The 10 Most Spectacular Screwups in Television History

by Kerrie Mills

17 October 2011

5 - 1

5. Before you refuse to quit while you’re ahead, take a good look at what you’ve got left.

Exhibit A: AfterM*A*S*H, CBS, 1983

It’s understandable that CBS would be reluctant to abandon the critical and commercial icon that was M*A*S*H; especially after the finalé earned the highest ratings in history. On the other hand, the burnt-out stars also had a point: the damn thing had been running for almost four times as long as the actual war.

So when this spinoff debuted, the cast was reduced to the people who had absolutely nothing better to do elsewhere: Harry Morgan, William Christopher and Jamie Farr—whose Cpl. Klinger had stopped dressing in drag some few years past. VA hospital setting notwithstanding, there was just no good reason why this thing should be on the air. Only the faint (but unrealised) possibility of an Alan Alda cameo kept it going for a season-and-a-half.

4. Your auteur is never quite as reliable as you think.

Exhibit A: Cop Rock, ABC (US), 1990

OK, now we’re getting serious. Failure to heed this warning will lead directly to an attempt to combine Hill Street Blues with a Broadway musical… what? Oh yes, that really happened: the morning briefing becomes a snappy song-and-dance number; a courtroom scene climaxes with the jury rising to sing “He’s guilty, guilty, guilty…”; gang members go all Sondheim on a midnight-slick city street.

Come again? No, nobody really knows what was going through creator Stephen Bochco’s head at any stage of the proceedings. The best guess is that he got bored with standard law-and-order melodrama and decided to see how much he could get away with. Turns out, not nearly as much after Cop Rock stumbled offstage 11 episodes later, that’s for sure. (Amusingly, Hugh Jackman would demonstrate years later that even if produced by a Hollywood A-lister and based off a hit UK series, the concept still won’t fly here. Viva Laughlin!... except not.)

3. Don’t rip off a legend unless you’re prepared to do it right.

Exhibit A: Emily’s Reasons Why Not, ABC (US), 2006

After the premiere airing of Emily’s Most Awkward Sitcom Title Ever, ABC execs admitted that they’d approved it—then hyped the living daylights out of it—without ever seeing a script. Their reasoning thus stood revealed as: “OK, so Heather Graham is known for her impressive cleavage, and Sex and the City is a huge hit because they also have cleavage, right? Hit that green light, boys!”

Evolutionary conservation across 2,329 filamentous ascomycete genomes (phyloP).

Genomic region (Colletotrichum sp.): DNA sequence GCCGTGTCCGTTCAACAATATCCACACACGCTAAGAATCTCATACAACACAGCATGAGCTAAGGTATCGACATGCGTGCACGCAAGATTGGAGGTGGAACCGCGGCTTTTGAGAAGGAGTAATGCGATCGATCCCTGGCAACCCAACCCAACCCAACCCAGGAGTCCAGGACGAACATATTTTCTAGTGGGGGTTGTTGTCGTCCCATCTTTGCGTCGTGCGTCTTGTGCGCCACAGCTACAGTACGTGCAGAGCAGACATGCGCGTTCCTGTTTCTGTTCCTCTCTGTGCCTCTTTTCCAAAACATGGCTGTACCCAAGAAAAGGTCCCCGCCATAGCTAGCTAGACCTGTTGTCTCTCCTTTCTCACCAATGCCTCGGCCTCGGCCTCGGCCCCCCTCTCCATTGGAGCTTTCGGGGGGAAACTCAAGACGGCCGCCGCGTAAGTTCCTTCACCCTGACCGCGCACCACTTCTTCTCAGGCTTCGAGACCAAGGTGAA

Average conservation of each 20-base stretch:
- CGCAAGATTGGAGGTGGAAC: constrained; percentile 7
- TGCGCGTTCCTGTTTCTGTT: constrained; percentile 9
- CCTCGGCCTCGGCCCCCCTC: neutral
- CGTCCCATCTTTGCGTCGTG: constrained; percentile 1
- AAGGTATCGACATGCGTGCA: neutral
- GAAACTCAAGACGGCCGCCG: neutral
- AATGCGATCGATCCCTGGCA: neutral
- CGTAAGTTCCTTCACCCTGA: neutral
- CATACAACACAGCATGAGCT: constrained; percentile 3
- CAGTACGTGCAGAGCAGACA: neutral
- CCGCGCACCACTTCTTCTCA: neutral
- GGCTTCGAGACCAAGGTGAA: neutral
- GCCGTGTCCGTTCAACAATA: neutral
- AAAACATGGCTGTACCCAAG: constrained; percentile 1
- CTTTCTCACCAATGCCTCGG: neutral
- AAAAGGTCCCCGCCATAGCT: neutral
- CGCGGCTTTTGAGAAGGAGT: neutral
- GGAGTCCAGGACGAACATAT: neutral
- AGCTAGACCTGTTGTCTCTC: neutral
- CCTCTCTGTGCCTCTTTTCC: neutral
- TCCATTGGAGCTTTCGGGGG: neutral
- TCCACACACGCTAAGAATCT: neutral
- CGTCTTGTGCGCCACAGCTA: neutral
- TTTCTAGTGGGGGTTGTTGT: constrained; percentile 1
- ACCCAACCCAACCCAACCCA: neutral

Not surprisingly, even viewers actually expecting a Disneyfied version of SATC were disappointed. Graham gave it her best shot, but Emily’s Reasons Why Not kicked off with the kind of plot, setting and swishy best buddy that were already making the most diehard rom-com fans groan. By the end of the half-hour the only people who still cared were the gay rights activists… just enough to get it cancelled on the spot.

2. When you’re shocking an entire zeitgeist, make damn sure it’s worth it.

Exhibit A: Turn-On, ABC (US), 1969

Turn on, tune in, drop… your jaw to the floor. That was pretty much Mr. & Mrs. America’s reaction when the producers of Laugh-In decided to take their fast-paced, taboo-busting concept to the outer limit. The resulting show was so cutting-edge it was ‘hosted’ not by humans but by computer—which in 1969 meant quick-cut sketches (Wikipedia lists 30-plus in a 25-minute show) against a sterile white backdrop scored by non-stop Moog synthesizers. At least there wasn’t a real person to feel sorry for when the plug was pulled.

So, the humour must’ve been a little too sophisticated for the heartland, right? Well… no, actually, that was the problem. One outraged station manager accurately likened it to ‘dirty little boys scribbling on walls’. Punchlines were on the order of “President Nixon now becomes the titular head of the Republican Party.” Watching Tim Conway’s head bobbing over a flashing S-E-X sign was disturbing no matter what your family values. At least one station pulled it at the first commercial break, and some West Coast stations never aired it at all. As for ABC… when given first crack at cutting-edge comedy All in the Family a few years later, they just shuddered and turned away.

1. Don’t make sitcoms about Hitler.

Exhibit A: Heil Honey I’m Home!, Galaxy (UK), 1990

Yeah, we know. Took us a lot be convinced it wasn’t a gag, too. True fact, though: this small UK satellite channel once decided to pull in viewers by invoking Der Führer’s face for fun. Displaying a breathtakingly omnidirectional insensitivity, Heil Honey was nominally a spoof of ‘50s American ‘family’ sitcoms, recasting Adolf H. and Eva Braun as an uptight suburban couple whose life is turned upside down by their offbeat new neighbors, the Goldsteins.

Defenders pointed out that, y’know, Hogan’s Heroes, and stuff. Detractors promptly countered with, y’know, Hitler with Jewish neighbors. Any coherent response was obviously way beyond Heil Honey’s creators, who were still stuck back at “Hey, look, a genocidal maniac with a laugh track! And chipper theme music! Are we not cute enough to kiss?” Miraculously, it made it through an entire pilot episode before Galaxy brought down their own final solution.

Special bonus footnote: According to the online British Sitcom Guide, this little interlude in appalling taste came in only 61st in the UK’s"The 100 Greatest TV Moments From Hell” special. Truly, learning from the mistakes of television producers past is a never-ending study. Thank goodness.

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